Q.25 years ago I was injured in an industrial accident. I was offered some money by way of compensation by the company responsible which I accepted out of court.
Unfortunately, what no one at the time realised was that I had suffered brain damage and was also suffering from undiagnosed Post Traumatic Stress Disorder. I was not in a "sound state of mind" and unable to make a rational decision. Is my acceptance of this offer legally binding or can I, even at this late stage, have it rejected and thrown out of court due to having experienced mental problems at the time the decision and contract of acceptance was made?
(Mr Peter Steele, 11 September 2008)
Competence of Both Parties
One of the main aspects of a legally binding contract is the competence of both parties who are entering into the contract. An out of court settlement is a legally binding document if both parties have agreed and accepted the terms and conditions of the contract. One of the main points of your question is the “unsound mind” aspect. A contract may not be enforceable if one of the parties was of unsound mind at the time the agreement was entered into. An unsound mind can include mental illness or disability. A person of unsound mind may not have been aware of the terms and conditions and not realised the consequences to the contract they were signing. Employers and businesses will usually settle out of court because it is less expensive for them than going to court. The money offered and accepted at the time may have been a lot less than could have been awarded by going to court. A person suffering from some form of mental illness may not have the capacity to judge whether or not the actual out of court settlement was reasonable and fair. A lawyer or legal representative should have looked over the settlement contract before signing to ensure that the injured party’s rights were intact and that the contract adhered to settlement laws.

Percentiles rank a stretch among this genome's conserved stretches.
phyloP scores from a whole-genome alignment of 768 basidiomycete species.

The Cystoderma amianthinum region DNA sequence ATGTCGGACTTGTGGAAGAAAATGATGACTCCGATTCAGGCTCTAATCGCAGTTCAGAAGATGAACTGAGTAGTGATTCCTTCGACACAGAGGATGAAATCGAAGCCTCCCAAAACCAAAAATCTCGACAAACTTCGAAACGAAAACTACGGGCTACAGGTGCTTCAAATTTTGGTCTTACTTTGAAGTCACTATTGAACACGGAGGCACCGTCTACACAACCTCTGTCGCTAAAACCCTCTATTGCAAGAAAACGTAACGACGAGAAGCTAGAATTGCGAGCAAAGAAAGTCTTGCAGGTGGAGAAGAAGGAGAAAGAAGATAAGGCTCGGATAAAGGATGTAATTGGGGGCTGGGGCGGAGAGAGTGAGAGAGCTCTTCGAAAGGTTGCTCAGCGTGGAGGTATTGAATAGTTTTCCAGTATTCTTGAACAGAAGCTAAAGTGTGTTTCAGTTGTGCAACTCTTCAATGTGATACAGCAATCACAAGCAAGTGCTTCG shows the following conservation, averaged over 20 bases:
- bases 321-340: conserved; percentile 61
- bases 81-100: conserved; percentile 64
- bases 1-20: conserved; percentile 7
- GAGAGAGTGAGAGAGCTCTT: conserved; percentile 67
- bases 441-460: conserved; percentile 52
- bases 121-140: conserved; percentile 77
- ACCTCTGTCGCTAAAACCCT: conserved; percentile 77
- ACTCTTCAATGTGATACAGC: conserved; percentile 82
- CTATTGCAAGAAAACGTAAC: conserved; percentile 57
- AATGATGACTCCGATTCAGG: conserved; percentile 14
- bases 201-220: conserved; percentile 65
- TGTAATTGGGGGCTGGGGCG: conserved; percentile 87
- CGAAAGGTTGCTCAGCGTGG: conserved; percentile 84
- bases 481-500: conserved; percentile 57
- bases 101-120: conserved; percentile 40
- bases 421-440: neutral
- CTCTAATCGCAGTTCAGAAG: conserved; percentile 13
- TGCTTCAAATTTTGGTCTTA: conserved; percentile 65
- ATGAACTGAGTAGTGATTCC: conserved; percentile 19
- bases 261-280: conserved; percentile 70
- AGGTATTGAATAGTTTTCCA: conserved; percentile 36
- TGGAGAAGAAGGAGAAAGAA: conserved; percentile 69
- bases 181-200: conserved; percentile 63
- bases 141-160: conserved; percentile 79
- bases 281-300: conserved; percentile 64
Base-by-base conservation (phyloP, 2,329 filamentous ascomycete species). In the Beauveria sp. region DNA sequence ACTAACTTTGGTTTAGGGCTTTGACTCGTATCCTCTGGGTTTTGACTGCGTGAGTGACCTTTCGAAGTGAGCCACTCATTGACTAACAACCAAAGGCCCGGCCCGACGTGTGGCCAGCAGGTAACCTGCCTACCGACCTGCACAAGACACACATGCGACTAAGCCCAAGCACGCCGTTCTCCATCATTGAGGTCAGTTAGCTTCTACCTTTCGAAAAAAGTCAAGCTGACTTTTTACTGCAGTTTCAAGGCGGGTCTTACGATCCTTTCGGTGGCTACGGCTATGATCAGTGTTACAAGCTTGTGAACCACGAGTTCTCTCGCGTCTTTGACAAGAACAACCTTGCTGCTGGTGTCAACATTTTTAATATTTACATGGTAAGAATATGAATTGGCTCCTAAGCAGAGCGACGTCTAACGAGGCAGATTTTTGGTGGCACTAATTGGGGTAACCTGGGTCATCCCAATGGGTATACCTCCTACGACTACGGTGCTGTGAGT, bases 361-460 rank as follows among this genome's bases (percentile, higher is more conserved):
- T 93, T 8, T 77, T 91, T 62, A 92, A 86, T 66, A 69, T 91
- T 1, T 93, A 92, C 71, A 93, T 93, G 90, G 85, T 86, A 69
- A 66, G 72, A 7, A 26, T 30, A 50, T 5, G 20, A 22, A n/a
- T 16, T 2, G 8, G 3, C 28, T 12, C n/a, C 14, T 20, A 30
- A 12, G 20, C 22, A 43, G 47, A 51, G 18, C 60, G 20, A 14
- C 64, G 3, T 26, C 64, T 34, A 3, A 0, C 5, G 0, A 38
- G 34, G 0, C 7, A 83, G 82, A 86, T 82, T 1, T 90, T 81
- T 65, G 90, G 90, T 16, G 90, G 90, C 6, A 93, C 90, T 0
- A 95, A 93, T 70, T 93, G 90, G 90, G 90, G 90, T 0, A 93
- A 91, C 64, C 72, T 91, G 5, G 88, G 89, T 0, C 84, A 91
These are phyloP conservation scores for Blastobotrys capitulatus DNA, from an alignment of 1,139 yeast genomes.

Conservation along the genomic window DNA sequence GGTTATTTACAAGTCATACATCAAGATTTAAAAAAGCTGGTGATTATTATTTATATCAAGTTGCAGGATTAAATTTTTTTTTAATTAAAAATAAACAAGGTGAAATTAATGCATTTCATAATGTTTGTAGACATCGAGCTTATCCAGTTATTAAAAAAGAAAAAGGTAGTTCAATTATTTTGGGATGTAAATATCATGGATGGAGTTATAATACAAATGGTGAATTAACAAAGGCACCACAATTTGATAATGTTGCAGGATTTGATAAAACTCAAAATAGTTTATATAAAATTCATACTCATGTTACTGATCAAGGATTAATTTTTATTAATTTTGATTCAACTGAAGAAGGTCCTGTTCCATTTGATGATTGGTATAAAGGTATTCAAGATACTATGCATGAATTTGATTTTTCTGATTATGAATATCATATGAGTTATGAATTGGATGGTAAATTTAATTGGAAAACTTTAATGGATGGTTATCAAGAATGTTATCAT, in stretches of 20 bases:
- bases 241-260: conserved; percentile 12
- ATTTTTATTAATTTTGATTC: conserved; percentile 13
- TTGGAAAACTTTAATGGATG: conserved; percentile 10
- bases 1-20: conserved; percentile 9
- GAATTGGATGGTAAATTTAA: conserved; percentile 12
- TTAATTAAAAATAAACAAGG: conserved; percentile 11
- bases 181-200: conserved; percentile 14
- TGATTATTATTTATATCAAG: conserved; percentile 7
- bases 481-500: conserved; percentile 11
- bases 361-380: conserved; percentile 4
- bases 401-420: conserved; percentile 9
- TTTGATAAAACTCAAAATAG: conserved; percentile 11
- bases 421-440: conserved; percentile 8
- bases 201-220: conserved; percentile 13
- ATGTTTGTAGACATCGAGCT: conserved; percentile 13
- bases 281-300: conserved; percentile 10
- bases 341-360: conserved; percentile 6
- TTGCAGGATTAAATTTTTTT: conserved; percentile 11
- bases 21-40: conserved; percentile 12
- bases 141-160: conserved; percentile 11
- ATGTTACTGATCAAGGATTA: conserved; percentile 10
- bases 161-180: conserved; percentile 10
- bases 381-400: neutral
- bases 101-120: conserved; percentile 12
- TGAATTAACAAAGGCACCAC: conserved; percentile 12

Burden of Proof
This out of court settlement may be rescinded by a judge if proof can be found that the injured party was of unsound mind at the time of acceptance. However it may be hard to prove after 25 years that the injured party was of unsound mind at the time. The injured party would need credible witnesses and experts including doctors to support this claim. There may also be time limitations that were written into the out of court settlement’s terms and conditions. A person of unsound mind should have disputed the settlement as soon as possible once they were found to be of sound mind. A contract can be rescinded once the person of unsound mind returns to normal health even if the offering party was unaware of the accepting party’s mental condition when the settlement was offered. In this case, a lawyer will need to prove to the judge that the injured party was of unsound mind when the settlement was made.